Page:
The mRNA vaccine co-developed by Moderna and the National Institute of Allergy and Infectious Diseases (NIAID) protected both the upper and lower airways of non-human primates against SARS-CoV-2 infection.
Rhesus macaques receiving low or high doses of mRNA-1273 vaccine (10 or 100 μg, two injections 4 weeks apart) were then challenged with the virus via both the nose and the lungs a month after the second injection. Seven of eight vaccinated monkeys in both dosing groups had no detectable virus in the lungs two days afterwards, whereas viral RNA was found in lungs of all eight monkeys receiving placebo, according to Barney Graham, MD, PhD, of NIAID, and colleagues.
And all monkeys receiving the higher dose of vaccine had no detectable virus in their noses two days after the nasal challenge, compared with three of eight in the low-dose group and two of eight receiving placebo, Graham’s group reported in the New England Journal of Medicine.
“A COVID-19 vaccine that reduces viral replication in the lungs would limit disease in the individual, while reducing shedding in the upper airway would potentially lessen transmission of SARS-CoV-2 and consequently reduce the spread of disease,” the NIAID said in a statement.
Graham and colleagues compared these results to earlier findings with the so-called Oxford vaccine — an adenovirus-based product — and with a different DNA-based vaccine, both of which also provided protection against lower airway replication in macaque challenge studies.
“However, these studies provided no evidence of a reduction of a viral replication in nasal tissue, raising questions as to whether these vaccines could affect virus transmission,” they wrote.
Previously, interim phase I/IIa data showed the Moderna vaccine was well-tolerated and produced an immune response in healthy volunteers. Moderna announced Monday that it had begun dosing in a phase III trial, expected to comprise 30,000 individuals with half receiving the vaccine and half receiving placebo.
“We are participating in the launching of a truly historic event in the history of vaccinology,” said NIAID Director Anthony Fauci, MD, at an NIAID press briefing on Monday. “Right now, we are concentrating on sites in the U.S. [with] enough transmission activity going on that we will get endpoints from that,” he said.
Fauci said vaccine efficacy of at least 60% is a major goal, because that will provide enough statistical power to say whether or not the vaccine is effective. Currently, given the rate of infection, Fauci estimated efficacy data for phase III will likely not be available until the end of the year.
With trials ongoing, Graham and colleagues provided a rationale for using non-human primates to help assess immunogenicity, saying they are similar to humans in “innate immune responses and B-cell and T-cell repertoires and allow for the use of clinically relevant vaccine dose.” They added recent studies found SARS-CoV-2 targets similar replication sites in non-human primates as in humans, as well.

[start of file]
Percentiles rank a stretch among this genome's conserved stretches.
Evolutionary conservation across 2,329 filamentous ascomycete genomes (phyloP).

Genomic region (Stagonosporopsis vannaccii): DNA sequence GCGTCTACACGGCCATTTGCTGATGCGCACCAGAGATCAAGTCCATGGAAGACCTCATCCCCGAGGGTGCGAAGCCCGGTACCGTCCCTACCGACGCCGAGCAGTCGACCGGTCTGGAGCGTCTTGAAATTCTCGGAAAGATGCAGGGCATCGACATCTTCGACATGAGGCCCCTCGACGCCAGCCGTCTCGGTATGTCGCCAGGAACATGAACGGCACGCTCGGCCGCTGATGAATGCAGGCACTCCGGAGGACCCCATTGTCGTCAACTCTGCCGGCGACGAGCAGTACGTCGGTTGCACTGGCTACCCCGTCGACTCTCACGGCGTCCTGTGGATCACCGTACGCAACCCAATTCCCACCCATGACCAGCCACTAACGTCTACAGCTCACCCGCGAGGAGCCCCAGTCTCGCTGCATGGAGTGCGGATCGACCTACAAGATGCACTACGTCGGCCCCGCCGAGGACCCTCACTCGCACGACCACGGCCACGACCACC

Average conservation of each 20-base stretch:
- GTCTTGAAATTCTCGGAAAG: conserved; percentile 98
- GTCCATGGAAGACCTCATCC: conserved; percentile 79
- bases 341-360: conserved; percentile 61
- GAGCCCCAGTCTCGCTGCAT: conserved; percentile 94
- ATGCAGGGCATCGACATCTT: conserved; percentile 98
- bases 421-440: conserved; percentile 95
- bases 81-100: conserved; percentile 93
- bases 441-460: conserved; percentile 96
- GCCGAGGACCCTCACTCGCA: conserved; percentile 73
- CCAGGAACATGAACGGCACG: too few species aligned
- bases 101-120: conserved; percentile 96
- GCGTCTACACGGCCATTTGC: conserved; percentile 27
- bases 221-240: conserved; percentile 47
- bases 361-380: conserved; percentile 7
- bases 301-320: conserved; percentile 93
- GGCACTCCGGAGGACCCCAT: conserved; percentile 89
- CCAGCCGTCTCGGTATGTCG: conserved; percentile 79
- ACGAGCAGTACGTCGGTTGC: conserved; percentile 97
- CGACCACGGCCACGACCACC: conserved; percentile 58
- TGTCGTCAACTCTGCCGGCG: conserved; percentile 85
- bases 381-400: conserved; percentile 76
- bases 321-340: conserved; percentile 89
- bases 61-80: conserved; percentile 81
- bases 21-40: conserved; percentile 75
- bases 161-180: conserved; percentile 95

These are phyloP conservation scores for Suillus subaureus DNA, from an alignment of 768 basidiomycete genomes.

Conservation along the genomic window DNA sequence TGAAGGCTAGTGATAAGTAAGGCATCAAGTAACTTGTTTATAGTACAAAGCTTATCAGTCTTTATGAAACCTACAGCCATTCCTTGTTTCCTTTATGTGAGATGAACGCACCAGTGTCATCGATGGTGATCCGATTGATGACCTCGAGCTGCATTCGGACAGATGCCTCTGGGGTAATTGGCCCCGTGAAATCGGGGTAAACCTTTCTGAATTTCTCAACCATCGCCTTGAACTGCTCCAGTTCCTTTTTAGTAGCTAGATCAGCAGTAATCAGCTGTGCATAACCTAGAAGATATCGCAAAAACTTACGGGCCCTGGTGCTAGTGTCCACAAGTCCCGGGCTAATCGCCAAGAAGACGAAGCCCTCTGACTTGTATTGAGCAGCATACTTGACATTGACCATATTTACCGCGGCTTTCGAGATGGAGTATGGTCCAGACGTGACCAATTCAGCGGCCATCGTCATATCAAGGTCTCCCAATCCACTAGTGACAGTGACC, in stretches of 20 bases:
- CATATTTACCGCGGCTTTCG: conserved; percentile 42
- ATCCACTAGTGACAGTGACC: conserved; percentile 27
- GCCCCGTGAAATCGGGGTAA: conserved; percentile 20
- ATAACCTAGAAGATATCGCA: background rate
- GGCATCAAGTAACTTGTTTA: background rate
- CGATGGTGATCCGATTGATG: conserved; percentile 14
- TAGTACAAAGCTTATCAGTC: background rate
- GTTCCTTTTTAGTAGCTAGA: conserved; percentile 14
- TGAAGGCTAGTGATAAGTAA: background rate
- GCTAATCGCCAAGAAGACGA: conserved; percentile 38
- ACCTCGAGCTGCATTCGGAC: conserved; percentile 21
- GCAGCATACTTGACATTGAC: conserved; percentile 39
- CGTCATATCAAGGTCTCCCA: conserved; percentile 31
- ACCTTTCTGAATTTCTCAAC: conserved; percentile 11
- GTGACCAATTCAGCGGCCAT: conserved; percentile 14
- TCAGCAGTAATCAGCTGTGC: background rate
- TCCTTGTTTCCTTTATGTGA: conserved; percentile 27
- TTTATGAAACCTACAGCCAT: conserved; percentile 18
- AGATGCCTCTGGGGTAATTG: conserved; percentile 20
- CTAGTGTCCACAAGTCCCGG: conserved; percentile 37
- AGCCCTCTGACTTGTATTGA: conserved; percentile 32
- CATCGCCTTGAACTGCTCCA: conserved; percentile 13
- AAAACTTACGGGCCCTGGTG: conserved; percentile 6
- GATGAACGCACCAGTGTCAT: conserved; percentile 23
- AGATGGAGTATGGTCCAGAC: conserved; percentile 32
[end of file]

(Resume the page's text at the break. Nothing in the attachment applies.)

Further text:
The Moderna vaccine prompted a dose-dependent antibody response in macaques, with neutralizing activity at 4 weeks after the first vaccination 5 times higher among animals who received the higher dose versus the lower dose of vaccine. S-specific IgG and neutralizing geometric mean titers at 4 weeks after the second higher dose of the vaccine were 5 and 15 times as high, respectively, than seen in convalescent-phase serum collected from human COVID-19 survivors.
Th1 T-cell responses were also seen in the animals, but Th2 responses were low to undetectable in both vaccinated groups — a desired outcome, the NIAID noted in a statement, since Th2 responses are associated with vaccine-associated enhancement of respiratory disease.
One obvious limitation to the study is how well the macaque model mirrors COVID-19 development. Graham and colleagues acknowledged that the amount of virus necessary to trigger human infection is unknown; however, virus concentrations in the upper airways of COVID-19 patients were similar to those found in macaques’ nasal passages a day after challenge.
This study was supported by the Intramural Research Program of the Vaccine Research Center (VRC), National Institute of Allergy and Infectious Diseases (NIAID), NIH, and the Office of the Assistant Secretary for Preparedness and Response, Biomedical Advanced Research and Development Authority, Department of Health and Human Services.
One co-author disclosed a research fellowship from the Undergraduate Scholarship Program, Office of Intramural Training and Education, Office of the Director, NIH.
One co-author was funded by grants from the NIAID and a Burroughs Wellcome Fund Postdoctoral Enrichment Program Award.